TelstraClear has no plans to join peering trial

New peering plan carries a lot of overhead, telco claims

TelstraClear will not be drawn back into peering quickly, saying it will wait and see how Telecom’s trials of a new peering service go.

Raymond O’Brien, TelstraClear’s head of wholesale, says the arguments made for a resumption of local peering revolve around issues of improved network latency and economic efficiency. However, he says, to go down that road again would require TelstraClear and other ISPs to connect to every local peering exchange.

An ISP in Christchurch, for instance, would have to connect to an exchange in Auckland, he says.

He says this would create a lot of overhead, more charges, and difficulties such as defining where a person is when they connect to an ISP.

“There may be a place for this and we encourage customers and competitors to look at it,” O’Brien says. “We have a different type of product.”

Telecom’s wholesale arm has set a date for its proposed peering service (Computerworld, May 19) and says it will be run on a “bill and keep” basis, or essentially free of charge.

ISPs, content providers and “anyone who wants to exchange data” will be allowed to link to a local peering centre, spokesman Steve Pettigrew told Computerworld.

“The emphasis is on exchange,” he said — the flow of data across the link between Telecom and other networks is expected to be approximately equal in each direction. The service will provide “internet-type” connection “in other words, on a best-efforts basis”, he says.

A trial, with a limited number of ISPs and content providers, was due to start in late May over three centres and lead to a final offering around August, according to Pettigrew.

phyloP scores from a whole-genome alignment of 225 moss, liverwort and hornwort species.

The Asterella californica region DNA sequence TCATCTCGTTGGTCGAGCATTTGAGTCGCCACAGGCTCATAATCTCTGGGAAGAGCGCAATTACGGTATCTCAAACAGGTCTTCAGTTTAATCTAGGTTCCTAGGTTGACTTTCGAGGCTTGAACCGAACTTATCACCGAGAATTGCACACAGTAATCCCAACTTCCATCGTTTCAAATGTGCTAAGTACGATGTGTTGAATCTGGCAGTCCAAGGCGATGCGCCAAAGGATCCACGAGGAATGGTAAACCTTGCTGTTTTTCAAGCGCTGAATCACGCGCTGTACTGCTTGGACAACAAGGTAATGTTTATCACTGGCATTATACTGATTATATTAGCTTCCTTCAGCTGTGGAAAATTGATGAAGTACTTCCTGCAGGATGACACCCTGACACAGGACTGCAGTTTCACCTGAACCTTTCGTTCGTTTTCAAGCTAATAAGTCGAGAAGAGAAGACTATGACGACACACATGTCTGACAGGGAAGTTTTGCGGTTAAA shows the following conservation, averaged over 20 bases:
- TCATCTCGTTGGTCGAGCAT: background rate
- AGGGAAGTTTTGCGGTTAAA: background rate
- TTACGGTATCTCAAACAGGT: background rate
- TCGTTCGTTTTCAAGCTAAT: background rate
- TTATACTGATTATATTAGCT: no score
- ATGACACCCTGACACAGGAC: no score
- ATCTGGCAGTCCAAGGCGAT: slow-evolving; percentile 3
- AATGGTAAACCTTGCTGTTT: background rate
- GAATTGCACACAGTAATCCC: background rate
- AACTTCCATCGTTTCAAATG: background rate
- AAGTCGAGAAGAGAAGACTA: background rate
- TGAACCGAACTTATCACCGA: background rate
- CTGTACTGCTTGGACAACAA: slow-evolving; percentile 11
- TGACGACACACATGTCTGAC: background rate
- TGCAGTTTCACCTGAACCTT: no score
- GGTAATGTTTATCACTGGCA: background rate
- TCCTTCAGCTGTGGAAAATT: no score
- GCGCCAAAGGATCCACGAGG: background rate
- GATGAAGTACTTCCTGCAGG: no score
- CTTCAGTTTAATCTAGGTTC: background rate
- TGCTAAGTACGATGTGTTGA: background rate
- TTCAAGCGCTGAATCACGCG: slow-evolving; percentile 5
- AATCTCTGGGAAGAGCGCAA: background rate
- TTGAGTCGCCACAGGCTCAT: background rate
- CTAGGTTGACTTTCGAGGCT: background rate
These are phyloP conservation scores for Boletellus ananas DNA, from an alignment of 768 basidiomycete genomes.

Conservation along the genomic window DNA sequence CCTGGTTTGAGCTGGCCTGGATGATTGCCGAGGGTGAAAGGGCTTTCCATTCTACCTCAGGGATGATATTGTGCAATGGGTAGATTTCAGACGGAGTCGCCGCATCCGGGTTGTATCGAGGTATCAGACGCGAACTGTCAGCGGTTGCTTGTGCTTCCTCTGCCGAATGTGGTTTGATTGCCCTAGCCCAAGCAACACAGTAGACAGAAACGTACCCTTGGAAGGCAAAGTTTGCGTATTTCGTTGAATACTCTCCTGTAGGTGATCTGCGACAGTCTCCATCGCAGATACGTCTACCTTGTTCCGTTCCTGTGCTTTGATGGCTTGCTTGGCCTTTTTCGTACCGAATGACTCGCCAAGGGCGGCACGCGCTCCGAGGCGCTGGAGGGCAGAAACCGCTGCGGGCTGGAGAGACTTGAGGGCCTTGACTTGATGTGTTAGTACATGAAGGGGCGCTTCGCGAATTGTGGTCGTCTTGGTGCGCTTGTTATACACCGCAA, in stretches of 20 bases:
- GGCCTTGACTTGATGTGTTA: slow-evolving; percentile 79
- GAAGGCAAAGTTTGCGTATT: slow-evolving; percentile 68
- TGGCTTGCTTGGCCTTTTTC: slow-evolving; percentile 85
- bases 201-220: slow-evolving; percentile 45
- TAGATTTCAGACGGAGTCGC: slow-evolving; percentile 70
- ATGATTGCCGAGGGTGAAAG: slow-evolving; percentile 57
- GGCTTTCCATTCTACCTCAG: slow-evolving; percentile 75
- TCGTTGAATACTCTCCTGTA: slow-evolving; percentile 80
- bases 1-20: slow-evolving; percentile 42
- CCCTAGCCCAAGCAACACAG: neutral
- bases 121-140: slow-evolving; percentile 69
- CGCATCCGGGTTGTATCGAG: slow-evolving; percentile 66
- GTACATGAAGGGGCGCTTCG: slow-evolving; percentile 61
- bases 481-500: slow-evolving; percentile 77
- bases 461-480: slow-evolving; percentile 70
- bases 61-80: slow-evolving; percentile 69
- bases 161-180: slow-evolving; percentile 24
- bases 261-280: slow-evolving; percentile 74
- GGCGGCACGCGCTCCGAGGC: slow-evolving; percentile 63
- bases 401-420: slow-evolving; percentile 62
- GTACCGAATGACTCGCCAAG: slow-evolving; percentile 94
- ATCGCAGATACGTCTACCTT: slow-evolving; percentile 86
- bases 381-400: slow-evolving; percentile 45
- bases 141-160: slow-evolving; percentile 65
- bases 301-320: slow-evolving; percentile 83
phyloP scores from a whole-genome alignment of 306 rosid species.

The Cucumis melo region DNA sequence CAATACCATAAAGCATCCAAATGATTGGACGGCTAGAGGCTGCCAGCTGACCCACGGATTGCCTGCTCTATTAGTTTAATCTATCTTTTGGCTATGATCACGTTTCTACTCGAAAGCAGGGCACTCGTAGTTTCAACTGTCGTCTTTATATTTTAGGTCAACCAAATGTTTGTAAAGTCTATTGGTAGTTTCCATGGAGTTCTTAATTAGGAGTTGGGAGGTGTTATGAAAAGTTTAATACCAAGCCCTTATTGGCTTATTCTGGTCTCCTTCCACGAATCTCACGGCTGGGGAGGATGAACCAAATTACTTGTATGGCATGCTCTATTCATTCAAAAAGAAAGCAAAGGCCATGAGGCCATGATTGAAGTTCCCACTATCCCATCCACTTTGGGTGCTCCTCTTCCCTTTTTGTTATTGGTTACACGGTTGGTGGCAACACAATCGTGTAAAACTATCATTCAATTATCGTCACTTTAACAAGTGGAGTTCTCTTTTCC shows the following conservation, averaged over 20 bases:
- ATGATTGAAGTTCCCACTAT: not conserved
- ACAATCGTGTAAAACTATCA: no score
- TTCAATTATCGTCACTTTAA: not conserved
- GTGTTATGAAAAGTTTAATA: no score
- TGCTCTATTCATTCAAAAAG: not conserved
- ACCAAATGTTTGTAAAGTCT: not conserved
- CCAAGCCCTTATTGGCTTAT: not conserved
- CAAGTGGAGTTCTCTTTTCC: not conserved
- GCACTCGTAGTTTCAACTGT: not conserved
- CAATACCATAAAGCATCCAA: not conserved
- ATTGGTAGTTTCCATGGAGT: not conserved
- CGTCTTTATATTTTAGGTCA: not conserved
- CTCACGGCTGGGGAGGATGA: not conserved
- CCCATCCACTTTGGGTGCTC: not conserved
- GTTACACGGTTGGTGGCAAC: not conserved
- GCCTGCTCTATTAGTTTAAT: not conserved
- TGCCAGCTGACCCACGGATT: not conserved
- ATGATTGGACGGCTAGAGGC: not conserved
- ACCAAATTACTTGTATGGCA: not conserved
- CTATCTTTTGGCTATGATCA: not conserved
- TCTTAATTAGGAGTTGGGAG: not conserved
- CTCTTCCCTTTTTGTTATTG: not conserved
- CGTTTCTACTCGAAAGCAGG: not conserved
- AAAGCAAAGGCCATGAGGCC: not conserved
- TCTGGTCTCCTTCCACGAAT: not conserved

Telecom aims to set up 29 peering points on its national network and peering will be gradually extended to more of them on the basis of demand, Pettigrew says.

The main snag, according to Jamie Baddeley of the ISP Association of NZ (ISPANZ), is that participants will have to pay the cost of getting from their nodes to the chosen location of the Telecom nodes.

However, if the ISP is already purchasing a wholesale service from Telecom, Pettigrew says, a suitable link with spare capacity for peering may already be in place.

O’Brien says TelstraClear will not be following blindly and doesn’t see a massive benefit in current local peering plans.

He says most of the pressure for local peering is not from network operators, but from companies that provide hosting. Those arguing for it are also looking for a “low-cost or no-cost option”.

He adds that peering should take place “between peers”.

O’Brien says in the past, before it depeered in 2004, TelstraClear was involved in a lot of peering that was free to other ISPs. As the company got bigger and its network extended it was involved in delivering traffic “all around the country” for free on behalf of the companies it was peering with.

O’Brien says TelstraClear could have set up a system similar to the one Telecom is trialling at the moment, but it will have a high management overhead.

Instead, TelstraClear will continue to provide bandwidth charged monthly on capacity rather than usage. He says that system has the benefit of simplicity and delivers a “small” return to TelstraClear for the use of its infrastructure.

He says people connecting can select their own service levels.

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Tags peeringNetworking & Telecomms IDtelecomTelstraClear

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